Of course ther also some drwabacks of vector maps:
1) It is a very huge effort to produce them, so they are only available for areas with a high commercial value.
2) They are always concentrated on specific topics like roads. Concerning other topics, their usability is typically very limited. Exampel: if you are off the road network in a street map, you are in the middle of nowhere and won't find valuable information for orientation.
3) Usually, the map design is relatively poor and does not deliver anything like landscape characteristics. Although this has greatly improved with some latest-generation topomaps, even such high-quality vector maps cannot compete with high quality raster maps in terms of degree of detail and plasticity.
4) Vector maps are always compiled for a specific software product. So they can only be used on the platform for ehich they have been optimized.
Below you find a typical example of a vector map at two different scales:
A careful calibration assumed, QQV will give you more accurate coordinates than you would be able to extract from a map by other means. However note, that the following factors will influence accuracy:
The earth is not a perfect sphere but an ellipsoid, and even this is not symmetric.
In contrast to this, latitudes and longitudes refer to symmetric mathematically defined circles which are evenly distributed over the sphere. However, the earth's radius is not a constant but varies for different places on earth.
To cope with this problem, a radius will be defined when creating a map which fits best to a specific geographic area. And, as the surface of the earth is a spheroid, 2 different radii (semi-major and semi-minor axes) have to be considered.
The map reference system or map datum defines a specific set of earth radii and thus to a specific ellipsoid.
On the basis of this ellipsoid, a map will be created. Also a GPS receiver has to refer to a specific ellipsoid in order to calculate a position. Several map reference systems with their specific advantages and disadvantages are in use, not only for different geographic areas but also within the same country.
As a direct consequence, the coordinates of two maps which cover the same region and which are compiled with different map reference systems, the same point will have different coordinates.
Or, if you switch your GPS unit to another map datum, the coordinates will change although your location is exactly the same.
Therefore, if you want to specify your position with a GPS receiver in a map, you have to know the map reference system and configure your GPS unit accordingly.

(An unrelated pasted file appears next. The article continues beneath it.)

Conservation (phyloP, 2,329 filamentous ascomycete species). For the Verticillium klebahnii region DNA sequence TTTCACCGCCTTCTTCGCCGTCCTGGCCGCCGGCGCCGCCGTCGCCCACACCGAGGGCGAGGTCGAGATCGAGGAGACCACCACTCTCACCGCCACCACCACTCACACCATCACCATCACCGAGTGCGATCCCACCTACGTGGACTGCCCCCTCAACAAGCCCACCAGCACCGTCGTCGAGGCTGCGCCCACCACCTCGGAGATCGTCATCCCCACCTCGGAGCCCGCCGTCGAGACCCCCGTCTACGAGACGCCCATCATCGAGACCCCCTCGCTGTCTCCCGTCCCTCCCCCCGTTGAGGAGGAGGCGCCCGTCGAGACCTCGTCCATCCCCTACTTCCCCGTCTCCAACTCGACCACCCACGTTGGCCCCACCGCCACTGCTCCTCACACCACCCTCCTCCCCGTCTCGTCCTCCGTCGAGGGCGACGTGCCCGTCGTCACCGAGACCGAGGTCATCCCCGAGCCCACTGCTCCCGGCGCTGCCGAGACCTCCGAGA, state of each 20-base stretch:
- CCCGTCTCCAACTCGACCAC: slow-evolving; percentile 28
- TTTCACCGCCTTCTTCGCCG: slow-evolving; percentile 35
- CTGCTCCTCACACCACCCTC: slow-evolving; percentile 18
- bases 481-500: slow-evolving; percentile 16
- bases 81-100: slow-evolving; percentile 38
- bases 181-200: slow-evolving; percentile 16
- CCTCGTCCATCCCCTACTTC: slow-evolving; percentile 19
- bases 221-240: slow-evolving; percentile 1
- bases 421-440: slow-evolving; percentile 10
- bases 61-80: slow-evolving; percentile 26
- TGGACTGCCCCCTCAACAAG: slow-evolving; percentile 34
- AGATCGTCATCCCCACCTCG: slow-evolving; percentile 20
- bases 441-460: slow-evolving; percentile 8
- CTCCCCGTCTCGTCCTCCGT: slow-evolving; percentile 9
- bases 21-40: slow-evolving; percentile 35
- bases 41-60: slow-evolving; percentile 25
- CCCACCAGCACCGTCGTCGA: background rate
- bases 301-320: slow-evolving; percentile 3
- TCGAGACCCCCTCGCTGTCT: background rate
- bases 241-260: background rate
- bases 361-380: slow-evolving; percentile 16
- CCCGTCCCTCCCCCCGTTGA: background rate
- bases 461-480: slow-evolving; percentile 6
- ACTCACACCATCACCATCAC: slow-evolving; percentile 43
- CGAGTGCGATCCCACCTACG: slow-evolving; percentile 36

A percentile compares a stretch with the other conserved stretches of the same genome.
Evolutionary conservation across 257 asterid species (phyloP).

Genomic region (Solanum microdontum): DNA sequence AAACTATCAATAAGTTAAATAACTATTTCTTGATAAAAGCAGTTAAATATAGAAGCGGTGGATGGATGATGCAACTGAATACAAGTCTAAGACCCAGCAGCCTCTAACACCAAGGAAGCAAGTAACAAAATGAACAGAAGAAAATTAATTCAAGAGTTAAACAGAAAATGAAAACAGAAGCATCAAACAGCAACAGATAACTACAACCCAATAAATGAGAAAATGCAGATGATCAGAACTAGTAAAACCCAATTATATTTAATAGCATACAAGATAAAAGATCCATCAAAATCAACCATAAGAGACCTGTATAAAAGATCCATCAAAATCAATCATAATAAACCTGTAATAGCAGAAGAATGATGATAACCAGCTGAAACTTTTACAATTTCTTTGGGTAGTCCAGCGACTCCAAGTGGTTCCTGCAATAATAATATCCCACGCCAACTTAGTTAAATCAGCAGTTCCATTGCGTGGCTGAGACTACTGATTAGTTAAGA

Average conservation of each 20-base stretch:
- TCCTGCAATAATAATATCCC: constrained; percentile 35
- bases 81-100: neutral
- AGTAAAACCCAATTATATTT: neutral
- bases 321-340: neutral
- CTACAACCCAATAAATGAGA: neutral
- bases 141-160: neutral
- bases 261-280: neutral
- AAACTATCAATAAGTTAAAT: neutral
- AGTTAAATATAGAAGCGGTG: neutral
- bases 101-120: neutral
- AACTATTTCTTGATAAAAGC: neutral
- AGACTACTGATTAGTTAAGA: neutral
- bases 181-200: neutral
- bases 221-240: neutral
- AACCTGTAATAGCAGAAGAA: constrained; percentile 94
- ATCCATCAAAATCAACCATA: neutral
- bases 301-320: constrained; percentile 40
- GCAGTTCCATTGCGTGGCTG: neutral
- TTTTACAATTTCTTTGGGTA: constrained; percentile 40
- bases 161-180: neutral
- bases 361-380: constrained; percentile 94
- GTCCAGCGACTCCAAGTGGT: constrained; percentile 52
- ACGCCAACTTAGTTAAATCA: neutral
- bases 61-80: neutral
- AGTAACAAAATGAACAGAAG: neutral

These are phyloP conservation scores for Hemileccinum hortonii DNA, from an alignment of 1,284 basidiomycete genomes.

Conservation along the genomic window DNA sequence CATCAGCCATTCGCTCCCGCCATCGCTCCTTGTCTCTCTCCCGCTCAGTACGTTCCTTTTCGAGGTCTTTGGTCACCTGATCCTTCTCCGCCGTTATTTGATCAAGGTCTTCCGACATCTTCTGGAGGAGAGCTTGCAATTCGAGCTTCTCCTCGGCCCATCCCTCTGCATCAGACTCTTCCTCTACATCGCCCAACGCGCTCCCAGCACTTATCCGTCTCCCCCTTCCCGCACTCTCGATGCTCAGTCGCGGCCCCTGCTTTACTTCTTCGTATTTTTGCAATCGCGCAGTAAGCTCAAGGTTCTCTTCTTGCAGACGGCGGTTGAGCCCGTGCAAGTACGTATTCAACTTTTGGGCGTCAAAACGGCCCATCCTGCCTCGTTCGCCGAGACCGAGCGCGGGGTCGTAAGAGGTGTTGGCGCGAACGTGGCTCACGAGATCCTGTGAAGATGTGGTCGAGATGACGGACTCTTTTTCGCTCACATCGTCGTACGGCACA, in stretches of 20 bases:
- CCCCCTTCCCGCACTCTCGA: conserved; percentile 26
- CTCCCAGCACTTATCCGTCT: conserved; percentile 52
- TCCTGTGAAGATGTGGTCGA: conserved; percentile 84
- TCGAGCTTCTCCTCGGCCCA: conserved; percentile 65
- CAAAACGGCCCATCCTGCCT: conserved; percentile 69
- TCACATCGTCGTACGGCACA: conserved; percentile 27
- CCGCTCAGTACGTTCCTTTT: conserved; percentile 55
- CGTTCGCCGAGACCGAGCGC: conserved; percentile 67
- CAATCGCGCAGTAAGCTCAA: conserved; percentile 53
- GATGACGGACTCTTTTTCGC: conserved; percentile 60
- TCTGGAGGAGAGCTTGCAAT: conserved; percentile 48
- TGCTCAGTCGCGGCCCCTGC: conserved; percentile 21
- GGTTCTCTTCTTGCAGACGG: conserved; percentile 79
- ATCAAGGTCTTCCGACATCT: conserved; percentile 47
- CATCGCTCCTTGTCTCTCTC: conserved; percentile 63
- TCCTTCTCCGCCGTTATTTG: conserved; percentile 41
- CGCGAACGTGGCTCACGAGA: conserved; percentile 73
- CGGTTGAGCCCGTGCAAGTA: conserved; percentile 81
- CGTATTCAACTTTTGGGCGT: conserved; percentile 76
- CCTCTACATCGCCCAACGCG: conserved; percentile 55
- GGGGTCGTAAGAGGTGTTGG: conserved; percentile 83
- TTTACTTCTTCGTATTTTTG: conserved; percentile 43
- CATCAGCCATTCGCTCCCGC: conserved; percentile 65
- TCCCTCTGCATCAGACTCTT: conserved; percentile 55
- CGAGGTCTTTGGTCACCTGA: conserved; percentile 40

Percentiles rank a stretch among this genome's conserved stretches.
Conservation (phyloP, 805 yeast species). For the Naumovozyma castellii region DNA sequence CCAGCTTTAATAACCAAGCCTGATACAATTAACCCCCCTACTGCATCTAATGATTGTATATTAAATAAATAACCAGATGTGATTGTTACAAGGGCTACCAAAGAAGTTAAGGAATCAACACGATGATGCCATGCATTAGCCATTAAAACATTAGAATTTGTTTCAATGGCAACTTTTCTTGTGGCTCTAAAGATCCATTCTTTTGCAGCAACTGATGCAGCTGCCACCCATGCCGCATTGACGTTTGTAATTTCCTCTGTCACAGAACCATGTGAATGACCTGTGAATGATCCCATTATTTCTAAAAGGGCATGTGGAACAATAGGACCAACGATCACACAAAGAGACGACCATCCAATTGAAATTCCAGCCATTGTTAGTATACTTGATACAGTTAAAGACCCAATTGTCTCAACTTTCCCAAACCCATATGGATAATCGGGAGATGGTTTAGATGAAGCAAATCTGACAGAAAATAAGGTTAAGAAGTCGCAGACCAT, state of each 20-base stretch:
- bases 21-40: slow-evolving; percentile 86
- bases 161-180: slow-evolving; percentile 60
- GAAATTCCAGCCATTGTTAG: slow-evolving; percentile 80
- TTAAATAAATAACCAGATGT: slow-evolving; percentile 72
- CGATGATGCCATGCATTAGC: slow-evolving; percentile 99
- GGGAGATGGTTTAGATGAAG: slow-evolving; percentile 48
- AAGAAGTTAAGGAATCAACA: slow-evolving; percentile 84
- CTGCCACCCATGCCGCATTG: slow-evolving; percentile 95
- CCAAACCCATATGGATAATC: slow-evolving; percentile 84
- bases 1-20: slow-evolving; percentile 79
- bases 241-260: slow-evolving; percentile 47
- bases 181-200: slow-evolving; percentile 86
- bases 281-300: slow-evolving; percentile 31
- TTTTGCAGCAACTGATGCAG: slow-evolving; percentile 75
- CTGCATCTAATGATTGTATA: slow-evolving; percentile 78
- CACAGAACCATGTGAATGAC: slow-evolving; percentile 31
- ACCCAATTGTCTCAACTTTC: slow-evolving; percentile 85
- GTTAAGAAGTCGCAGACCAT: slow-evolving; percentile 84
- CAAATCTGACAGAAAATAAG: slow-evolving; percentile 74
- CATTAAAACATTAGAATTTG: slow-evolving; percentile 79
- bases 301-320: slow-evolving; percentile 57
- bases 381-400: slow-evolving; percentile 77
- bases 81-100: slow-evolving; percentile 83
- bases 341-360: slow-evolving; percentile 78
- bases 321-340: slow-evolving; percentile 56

Meanwhile, the map reference system WGS 84 has been widely accepted as a global, international standard but there are many maps which refer to another map datum. In general, local maps will not refer to WGS 84.
QV will facilitate all the troubles encountered with different map reference systems a lot.
As all GPS units and QV will work internally based on WGS 84, you do not need to convert your GPS unit but retain the basic WGS 84 settings, regardless of the map datum being used in a QV map. The required coordinate conversion will be handled by QV together with your GPS unit.
When calibrating your scanned map, you should enter the map datum whenever available (unfortunately it is not often the case).
Then, when you save coordinates in QV and transfer them to the GPS unit, QV will automatically convert them to WGS 84.
And if you extract coordinates from your map, they will also be automatically converted to the map reference system which you have currently set.
If the datum is not specified on your map, it is often worth asking the map manufacturer. The accuracy of QV may remarkably increase by setting the adequate map datum! Most map publishers will give you this information.
German maps are usually based on the Potsdam map datum, French IGN maps on New French triangulation.
If you save waypoints in the QV map display, the necessary conversions are performed automatically. When manually entering waypoint coordinates, you can select the map datum to which the coordinates refer in the dialog input box.